Early on in the novel, death carts holding the corpses of cholera victims begin to pass the coffeehouse. When a cart goes by the coffeehouse holding the dead body of a man with its arm flopping over the side, Mattie's grandfather says there is "no place" for the dead up here. This turns out to be an ironic statement, as Grandfather himself will later die, his body lying in the coffeehouse. This time, when the death cart stops, it carries off Grandfather along with the two other corpses it already has picked up.
Mattie helps push the cart to the burial ground. When she realizes her grandfather is about to be dumped into an open mass grave, she insists a prayer be read.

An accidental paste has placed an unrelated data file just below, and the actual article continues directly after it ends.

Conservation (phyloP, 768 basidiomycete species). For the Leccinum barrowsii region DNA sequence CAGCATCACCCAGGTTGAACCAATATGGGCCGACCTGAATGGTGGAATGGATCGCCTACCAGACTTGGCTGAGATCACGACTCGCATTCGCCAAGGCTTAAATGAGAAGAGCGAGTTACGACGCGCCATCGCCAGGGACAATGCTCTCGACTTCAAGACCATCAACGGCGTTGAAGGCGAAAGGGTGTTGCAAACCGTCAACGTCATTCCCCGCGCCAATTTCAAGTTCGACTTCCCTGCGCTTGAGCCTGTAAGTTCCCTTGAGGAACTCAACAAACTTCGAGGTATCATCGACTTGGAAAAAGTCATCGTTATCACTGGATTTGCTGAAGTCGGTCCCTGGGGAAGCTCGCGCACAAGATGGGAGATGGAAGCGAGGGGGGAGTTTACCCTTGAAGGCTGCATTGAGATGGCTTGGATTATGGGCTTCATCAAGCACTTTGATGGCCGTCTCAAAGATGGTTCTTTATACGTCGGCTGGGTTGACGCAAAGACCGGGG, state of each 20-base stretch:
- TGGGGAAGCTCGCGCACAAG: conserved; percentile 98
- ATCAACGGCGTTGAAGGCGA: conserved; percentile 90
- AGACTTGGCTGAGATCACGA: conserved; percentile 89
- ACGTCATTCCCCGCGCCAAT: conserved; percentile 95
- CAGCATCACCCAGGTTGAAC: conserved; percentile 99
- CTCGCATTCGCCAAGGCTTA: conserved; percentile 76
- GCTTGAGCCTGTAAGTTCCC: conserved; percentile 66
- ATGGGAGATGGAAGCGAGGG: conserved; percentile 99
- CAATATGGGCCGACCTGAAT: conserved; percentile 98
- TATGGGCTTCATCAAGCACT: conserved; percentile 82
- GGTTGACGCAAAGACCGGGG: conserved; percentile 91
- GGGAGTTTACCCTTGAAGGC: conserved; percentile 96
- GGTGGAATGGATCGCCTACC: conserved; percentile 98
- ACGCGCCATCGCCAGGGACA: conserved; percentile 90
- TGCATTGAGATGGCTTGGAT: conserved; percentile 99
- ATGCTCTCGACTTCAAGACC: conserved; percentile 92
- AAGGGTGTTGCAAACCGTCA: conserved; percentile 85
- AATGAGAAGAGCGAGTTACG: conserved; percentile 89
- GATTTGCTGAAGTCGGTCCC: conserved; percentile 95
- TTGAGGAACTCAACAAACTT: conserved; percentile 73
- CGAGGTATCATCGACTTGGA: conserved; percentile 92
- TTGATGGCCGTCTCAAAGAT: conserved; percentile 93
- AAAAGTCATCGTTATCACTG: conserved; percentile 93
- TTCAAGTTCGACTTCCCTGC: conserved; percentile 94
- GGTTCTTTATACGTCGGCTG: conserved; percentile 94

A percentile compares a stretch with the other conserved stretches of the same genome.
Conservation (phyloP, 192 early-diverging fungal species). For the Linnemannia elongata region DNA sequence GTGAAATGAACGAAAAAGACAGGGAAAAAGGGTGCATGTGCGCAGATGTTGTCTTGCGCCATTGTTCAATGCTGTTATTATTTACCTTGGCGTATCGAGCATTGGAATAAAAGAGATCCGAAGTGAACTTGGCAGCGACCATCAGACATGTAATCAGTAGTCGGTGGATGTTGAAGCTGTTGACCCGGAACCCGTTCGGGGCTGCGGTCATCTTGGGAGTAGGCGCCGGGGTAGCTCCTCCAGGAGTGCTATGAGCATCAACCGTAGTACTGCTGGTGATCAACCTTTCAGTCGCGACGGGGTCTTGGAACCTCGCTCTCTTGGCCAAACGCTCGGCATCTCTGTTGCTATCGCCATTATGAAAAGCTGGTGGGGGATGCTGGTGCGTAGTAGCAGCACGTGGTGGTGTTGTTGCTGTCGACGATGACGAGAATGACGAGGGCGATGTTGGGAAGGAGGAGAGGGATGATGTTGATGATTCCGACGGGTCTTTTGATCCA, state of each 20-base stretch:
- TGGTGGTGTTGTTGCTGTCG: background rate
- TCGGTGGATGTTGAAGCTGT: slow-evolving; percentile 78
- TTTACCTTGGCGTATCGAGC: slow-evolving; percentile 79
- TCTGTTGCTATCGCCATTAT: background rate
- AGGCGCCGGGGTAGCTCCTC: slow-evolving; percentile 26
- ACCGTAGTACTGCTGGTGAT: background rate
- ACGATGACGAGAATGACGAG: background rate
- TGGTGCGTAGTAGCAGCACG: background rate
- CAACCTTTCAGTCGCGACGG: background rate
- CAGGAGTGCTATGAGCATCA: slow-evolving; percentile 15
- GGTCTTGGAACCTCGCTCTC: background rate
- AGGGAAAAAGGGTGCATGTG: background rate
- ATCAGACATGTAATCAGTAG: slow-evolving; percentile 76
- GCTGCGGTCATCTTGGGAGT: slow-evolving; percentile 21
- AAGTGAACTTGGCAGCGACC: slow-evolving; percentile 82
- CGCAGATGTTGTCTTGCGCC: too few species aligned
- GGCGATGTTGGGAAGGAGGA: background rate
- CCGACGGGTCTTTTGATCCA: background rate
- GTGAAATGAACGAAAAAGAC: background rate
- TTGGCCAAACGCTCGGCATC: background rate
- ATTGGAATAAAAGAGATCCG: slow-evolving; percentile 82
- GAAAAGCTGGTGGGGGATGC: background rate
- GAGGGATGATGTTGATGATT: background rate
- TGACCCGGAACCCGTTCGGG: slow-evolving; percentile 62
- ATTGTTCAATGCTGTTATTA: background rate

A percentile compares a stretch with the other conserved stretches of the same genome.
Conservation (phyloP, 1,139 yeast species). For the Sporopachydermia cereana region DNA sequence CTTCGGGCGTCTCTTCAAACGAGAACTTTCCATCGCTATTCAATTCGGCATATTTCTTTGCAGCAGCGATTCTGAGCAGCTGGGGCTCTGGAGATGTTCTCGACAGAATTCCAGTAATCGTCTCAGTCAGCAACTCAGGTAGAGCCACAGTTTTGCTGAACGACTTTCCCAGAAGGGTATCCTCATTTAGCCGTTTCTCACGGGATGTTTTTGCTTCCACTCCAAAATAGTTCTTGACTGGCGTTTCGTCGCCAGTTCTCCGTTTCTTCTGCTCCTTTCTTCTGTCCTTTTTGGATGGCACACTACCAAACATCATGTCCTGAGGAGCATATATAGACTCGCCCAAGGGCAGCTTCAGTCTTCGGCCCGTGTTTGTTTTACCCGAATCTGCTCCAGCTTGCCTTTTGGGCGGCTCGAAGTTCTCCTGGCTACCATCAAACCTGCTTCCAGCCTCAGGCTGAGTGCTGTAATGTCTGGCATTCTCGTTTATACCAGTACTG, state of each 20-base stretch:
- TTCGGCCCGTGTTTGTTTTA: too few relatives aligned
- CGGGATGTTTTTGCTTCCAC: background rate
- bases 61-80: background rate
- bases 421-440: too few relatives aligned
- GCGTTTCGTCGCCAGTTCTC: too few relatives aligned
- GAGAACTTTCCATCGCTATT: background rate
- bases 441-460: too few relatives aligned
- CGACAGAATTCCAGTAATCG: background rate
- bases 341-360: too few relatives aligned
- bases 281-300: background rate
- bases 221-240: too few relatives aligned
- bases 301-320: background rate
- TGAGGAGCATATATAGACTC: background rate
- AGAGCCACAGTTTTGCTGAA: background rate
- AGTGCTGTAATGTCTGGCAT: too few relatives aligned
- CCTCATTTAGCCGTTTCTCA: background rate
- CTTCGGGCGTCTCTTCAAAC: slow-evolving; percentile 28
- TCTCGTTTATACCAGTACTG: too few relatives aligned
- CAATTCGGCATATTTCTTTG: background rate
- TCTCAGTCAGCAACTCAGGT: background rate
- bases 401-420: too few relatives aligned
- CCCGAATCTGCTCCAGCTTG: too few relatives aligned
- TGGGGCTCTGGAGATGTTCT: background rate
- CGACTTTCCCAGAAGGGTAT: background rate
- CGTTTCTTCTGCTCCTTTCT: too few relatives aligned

As Anderson explains in the appendix, as with the bubonic plague in Europe, death carts wandered the streets of Philadelphia in 1793. The men pushing them called out for dead bodies. The bodies had to be disposed of to help stop the spread of the epidemic even though normal systems of dealing with the dead had broken down.
The book shows the toll the cholera epidemic took on Philadelphia at a time when medicine was still primitive and people had little idea how to battle or treat a deadly disease.